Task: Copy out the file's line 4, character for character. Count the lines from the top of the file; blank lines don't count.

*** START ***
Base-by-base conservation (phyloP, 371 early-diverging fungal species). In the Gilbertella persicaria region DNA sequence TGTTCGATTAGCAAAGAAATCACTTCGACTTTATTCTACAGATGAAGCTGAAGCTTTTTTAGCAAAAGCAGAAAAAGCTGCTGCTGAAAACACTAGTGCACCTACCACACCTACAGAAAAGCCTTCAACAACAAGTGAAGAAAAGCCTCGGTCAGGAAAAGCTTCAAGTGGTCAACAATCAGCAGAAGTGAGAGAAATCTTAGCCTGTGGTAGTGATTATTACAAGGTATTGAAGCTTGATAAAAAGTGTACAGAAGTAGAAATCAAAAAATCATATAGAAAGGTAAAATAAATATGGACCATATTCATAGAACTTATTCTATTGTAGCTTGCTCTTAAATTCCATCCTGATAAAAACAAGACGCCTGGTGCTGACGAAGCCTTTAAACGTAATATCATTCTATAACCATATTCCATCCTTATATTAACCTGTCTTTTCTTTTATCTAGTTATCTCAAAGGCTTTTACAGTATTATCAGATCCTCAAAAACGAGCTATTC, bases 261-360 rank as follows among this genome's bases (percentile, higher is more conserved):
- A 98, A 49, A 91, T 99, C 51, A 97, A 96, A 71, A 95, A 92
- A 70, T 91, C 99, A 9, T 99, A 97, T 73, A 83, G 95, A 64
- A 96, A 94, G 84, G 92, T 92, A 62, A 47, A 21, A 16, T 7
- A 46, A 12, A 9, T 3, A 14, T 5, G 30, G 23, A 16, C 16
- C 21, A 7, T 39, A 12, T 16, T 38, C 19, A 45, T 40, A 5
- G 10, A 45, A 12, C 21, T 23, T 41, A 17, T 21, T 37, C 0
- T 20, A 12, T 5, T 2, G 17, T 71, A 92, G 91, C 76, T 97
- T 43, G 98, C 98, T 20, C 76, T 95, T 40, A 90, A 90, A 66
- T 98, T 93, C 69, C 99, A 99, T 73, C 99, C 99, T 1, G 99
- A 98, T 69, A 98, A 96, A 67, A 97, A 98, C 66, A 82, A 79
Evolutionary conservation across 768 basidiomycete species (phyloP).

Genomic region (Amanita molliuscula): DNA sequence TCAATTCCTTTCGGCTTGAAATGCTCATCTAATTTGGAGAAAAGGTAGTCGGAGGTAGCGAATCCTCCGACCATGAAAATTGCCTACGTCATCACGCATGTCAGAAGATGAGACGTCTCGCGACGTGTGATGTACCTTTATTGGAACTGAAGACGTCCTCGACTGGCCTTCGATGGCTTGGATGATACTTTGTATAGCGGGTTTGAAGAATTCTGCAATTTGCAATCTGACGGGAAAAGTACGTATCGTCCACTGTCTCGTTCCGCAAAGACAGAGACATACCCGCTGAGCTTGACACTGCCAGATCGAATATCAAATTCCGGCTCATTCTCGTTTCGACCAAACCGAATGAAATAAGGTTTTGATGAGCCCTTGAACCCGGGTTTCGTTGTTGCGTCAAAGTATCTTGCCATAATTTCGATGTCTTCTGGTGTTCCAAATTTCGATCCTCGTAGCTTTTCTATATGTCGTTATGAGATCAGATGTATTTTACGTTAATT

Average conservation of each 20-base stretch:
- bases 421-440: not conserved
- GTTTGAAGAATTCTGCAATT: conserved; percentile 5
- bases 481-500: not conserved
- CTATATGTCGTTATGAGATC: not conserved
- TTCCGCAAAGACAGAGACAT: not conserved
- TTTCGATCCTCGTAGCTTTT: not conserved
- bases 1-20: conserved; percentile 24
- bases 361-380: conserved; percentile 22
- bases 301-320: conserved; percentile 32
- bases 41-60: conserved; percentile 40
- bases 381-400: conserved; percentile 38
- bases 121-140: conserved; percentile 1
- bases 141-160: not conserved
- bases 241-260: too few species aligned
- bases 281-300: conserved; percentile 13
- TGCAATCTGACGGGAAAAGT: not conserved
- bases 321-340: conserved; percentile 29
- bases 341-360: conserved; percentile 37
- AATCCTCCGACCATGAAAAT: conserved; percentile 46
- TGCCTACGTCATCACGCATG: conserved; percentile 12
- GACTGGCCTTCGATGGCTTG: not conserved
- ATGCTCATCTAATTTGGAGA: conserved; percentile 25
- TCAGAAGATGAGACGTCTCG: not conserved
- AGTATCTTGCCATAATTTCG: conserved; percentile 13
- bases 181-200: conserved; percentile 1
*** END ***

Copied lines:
- A 96, A 94, G 84, G 92, T 92, A 62, A 47, A 21, A 16, T 7